Originally, the place of the castle was the Prussian hillfort Melcekuke, which was the local center of power and worship of the Warmian tribe. Apparently, the origin of its Prussian name can be explained as a “grove of underground powers.” It was conquered by the Teutonic Knights and donated by them in 1251 to the bishop of Warmia. At that time, its name, which was transferred to the town and the castle, became Germanized to Mehlsack, and then Malzak. After 1288, the bishop gave the surrounding areas to the Warmian Chapter, which established the settlement as the capital of one of the three bailiffs over which it performed feudal authority.
The castle was built by the Warmian chapter in the first half of the 14th century as a seat for chapters officials: a bailiff, and then also an administrator and a subordinate land vogt. They supervised the colonization action of the surrounding areas, and the vogt (witnessed in Pieniężno since 1312) was responsible for military affairs and judged in the most severe criminal trials. In the mid-fourteenth century, the administrator’s office moved to Olsztyn, and the burgrave managed the castle. From October 1518 to March 1519, the astronomer Nicholas Copernicus lived in the castle, who inspected the surrounding villages belonging to the Warmian chapter.
Wars, fires, destruction and plagues did not spare Pieniężno. Almost the entire town with the castle and the church was burnt by Polish-Lithuanian army in 1414. During the Thirteen Years’ War, as the only town in Warmia, Pieniężno opted for the Teutonic Order, for which in 1455 it was destroyed by the Prussian Confederation. During the last war of the Teutonic Knights with Poland in 1520, the castle was conquered by the Order. In the years 1589-1599, the administrator of the rebuilt stronghold was the Prince of Transylvania Andrzej Batory, nephew of Polish king Stefan Batory. However, another serious destruction brought Swedish wars in the seventeenth century, during which the castle was burned and partly demolished. After these events, the stronghold was rebuilt in the baroque style. In 1772, the castle was taken over by the king of Prussia and ceased to be the property of the Warmian Chapter. Around 1870, the eastern and southern wings were demolished. The remaining ranges were reconstructed for the needs of the Prussian administration and court. In 1945, the castle was partially destroyed.
The castle was erected on the defensive site, from the north and west surrounded by the Wałsza River flowing in a deep ravine. The stronghold stood on the edge of the promontory, falling down into the river valley. It was built on a square plan similar to a trapezoid. Originally, it was connected with the fortifications of the town, which stretched on the south-eastern side. The castle itself was not particularly fortified, it did not have a tower.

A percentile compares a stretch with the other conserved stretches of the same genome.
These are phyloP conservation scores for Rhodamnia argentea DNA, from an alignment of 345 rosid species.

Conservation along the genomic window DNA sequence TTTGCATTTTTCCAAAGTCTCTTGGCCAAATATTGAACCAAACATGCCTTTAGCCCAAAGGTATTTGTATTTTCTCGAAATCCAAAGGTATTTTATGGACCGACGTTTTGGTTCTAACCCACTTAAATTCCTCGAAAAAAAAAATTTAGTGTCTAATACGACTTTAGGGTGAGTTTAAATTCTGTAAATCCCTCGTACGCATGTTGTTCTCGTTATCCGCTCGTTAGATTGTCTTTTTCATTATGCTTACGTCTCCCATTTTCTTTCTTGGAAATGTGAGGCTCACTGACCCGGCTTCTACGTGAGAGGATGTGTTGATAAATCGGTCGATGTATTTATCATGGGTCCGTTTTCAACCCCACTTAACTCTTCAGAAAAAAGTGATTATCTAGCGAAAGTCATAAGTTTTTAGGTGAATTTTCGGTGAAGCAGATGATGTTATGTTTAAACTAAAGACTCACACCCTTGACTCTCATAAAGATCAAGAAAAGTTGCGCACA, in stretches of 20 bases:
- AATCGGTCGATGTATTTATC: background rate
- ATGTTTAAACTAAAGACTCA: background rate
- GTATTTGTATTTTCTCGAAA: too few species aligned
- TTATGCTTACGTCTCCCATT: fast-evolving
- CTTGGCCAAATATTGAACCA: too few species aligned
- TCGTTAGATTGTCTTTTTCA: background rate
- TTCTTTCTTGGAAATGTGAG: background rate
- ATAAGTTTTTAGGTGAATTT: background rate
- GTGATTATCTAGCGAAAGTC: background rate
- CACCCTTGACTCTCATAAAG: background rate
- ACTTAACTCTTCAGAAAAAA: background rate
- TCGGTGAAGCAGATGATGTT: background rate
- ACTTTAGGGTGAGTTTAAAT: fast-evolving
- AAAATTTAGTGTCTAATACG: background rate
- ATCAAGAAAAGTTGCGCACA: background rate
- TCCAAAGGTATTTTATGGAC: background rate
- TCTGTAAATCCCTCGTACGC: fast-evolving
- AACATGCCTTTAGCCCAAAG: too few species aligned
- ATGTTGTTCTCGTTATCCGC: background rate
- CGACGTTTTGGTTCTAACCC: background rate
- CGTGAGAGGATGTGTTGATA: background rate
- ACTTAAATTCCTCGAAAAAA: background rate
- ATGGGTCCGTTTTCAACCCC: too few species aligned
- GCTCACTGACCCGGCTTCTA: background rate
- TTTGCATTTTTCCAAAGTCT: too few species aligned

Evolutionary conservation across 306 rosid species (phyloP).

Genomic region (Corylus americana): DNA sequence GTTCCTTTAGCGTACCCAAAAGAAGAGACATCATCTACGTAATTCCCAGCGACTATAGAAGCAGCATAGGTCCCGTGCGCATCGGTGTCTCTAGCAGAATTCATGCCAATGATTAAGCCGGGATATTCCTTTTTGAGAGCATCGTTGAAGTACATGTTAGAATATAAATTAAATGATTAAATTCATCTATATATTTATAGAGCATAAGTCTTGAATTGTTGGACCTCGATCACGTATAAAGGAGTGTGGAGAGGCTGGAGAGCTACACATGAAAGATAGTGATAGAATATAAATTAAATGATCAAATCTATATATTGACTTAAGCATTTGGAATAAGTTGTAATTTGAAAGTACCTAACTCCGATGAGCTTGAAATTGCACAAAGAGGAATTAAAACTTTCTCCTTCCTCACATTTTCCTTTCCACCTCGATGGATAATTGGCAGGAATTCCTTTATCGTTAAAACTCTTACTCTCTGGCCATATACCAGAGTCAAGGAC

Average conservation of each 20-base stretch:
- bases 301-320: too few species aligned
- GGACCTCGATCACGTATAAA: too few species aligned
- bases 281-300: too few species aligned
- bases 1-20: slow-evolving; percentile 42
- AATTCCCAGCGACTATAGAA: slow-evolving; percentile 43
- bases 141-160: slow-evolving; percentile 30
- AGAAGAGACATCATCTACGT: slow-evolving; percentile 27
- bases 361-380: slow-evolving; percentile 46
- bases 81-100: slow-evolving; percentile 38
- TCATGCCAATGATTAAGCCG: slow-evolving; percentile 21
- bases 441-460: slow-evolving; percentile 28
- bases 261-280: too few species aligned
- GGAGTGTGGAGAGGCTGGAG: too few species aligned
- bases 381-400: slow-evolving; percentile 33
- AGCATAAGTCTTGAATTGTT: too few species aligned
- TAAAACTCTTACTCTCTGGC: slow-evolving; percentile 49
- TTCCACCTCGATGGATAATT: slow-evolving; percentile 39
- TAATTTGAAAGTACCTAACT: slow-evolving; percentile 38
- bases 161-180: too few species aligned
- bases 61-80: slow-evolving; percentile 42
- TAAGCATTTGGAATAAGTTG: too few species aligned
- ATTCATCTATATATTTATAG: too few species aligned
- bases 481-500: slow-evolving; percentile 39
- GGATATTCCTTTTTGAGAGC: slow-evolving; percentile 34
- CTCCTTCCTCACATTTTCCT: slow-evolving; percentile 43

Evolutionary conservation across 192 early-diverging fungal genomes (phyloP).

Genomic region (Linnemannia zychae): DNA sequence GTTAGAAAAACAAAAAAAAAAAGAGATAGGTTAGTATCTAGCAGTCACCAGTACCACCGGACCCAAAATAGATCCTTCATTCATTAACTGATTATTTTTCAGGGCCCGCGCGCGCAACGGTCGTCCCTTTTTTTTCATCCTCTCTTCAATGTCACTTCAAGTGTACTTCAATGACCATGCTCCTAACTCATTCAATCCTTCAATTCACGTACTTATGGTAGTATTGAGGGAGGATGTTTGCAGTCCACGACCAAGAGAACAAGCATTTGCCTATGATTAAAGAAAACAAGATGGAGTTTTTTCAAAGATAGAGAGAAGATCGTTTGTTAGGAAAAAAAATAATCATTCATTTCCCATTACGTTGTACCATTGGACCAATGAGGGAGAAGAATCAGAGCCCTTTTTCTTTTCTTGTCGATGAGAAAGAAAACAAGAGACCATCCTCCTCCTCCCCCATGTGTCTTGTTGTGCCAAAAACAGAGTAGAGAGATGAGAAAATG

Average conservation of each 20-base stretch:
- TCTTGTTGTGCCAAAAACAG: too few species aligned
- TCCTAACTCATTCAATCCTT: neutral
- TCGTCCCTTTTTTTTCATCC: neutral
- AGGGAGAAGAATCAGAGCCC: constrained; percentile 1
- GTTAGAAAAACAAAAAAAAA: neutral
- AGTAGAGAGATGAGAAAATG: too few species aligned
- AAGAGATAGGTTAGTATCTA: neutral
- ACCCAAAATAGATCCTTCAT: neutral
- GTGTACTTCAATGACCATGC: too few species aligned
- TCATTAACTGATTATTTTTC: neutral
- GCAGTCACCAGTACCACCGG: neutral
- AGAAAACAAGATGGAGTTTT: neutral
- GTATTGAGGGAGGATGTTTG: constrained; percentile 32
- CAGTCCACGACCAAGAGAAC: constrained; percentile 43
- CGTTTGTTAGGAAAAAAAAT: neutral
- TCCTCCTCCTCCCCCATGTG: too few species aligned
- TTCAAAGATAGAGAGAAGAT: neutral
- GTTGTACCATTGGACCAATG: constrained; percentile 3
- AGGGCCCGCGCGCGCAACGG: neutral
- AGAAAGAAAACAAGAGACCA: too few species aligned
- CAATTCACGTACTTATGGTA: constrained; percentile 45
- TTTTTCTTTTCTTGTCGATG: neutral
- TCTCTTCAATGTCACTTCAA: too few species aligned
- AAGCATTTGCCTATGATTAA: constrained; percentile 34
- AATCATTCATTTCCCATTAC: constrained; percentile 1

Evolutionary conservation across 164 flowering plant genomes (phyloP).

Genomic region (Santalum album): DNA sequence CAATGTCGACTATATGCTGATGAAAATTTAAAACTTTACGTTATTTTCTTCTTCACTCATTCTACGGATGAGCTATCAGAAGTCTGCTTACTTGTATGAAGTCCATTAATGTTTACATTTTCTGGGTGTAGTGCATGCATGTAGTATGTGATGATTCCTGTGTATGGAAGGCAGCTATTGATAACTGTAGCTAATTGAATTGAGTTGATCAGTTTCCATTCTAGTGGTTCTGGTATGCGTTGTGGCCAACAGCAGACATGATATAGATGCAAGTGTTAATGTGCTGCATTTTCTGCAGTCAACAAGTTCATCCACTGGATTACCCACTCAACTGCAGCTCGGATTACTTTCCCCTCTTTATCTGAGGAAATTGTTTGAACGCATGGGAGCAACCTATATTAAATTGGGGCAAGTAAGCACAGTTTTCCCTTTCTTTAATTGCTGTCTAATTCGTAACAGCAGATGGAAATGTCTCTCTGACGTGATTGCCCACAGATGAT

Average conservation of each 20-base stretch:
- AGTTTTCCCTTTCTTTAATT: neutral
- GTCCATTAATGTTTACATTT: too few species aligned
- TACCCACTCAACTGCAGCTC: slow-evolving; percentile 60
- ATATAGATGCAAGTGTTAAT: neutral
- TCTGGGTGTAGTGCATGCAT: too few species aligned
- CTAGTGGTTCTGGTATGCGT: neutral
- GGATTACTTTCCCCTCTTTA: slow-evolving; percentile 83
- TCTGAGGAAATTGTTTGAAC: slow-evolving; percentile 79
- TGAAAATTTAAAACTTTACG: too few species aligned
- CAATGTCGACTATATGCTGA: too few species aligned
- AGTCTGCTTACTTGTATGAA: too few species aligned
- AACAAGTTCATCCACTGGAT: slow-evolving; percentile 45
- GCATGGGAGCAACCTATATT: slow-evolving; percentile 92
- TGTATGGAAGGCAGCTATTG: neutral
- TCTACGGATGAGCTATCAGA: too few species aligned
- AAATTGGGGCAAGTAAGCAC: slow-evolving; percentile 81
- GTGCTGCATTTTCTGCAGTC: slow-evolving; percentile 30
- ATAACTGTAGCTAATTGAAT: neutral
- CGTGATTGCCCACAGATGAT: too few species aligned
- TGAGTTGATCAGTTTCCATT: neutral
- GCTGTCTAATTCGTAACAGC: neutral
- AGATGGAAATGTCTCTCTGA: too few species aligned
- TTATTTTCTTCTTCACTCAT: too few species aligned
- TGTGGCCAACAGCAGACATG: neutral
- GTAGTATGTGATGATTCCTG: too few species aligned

The oldest and most important part of the castle was the western range from the early fourteenth century, additionally superstructured in the middle of this century. The main building was 45 x 11 meters, three storeys (in the northern part four) and there was a cellar. It was built of brick on a stone plinth. It was covered with a gable roof and decorated with gothic gables at shorter walls. The first floor served as representative, in the southern and middle parts it housed a chapel and refectory, and in the northern part, which was divided into two levels, official and residential rooms. The top floor served storage and defense functions, while on cellars and ground floor were warehouses and utility rooms. In the grond floor, two rooms under the refectory and the chapel are crowned with a groin vault supported by pillars. Probably cellar was similarly vaulted. The not preserved vaults of the refectory and the chapel, most likely were richly decorated, perhaps with stellar vaults.
The two-storey northern wing, adjacent to the main castle house, also had a medieval origin. It housed burgrave apartments and clerical chambers. Similar was the southern wing, housing stables in the basement, and higher rooms for servants and utility rooms. From the east there were stables and a gatehouse leading to the castle and church.
To this day, the rebuilt west range of the castle has been preserved, unfortunately its interior has been devastated, and the medieval windows have been replaced by rectangular openings. Since 2000, the castle was owned by a private person, fortunately, the District Court in Braniewo issued a verdict ordering the return of the castle to the municipality, due to the lack of renovation works and threats to the monument.
Garniec M., Garniec-Jackiewicz M., Zamki państwa krzyżackiego w dawnych Prusach, Olsztyn 2006.
Leksykon zamków w Polsce, red. L.Kajzer, Warszawa 2003.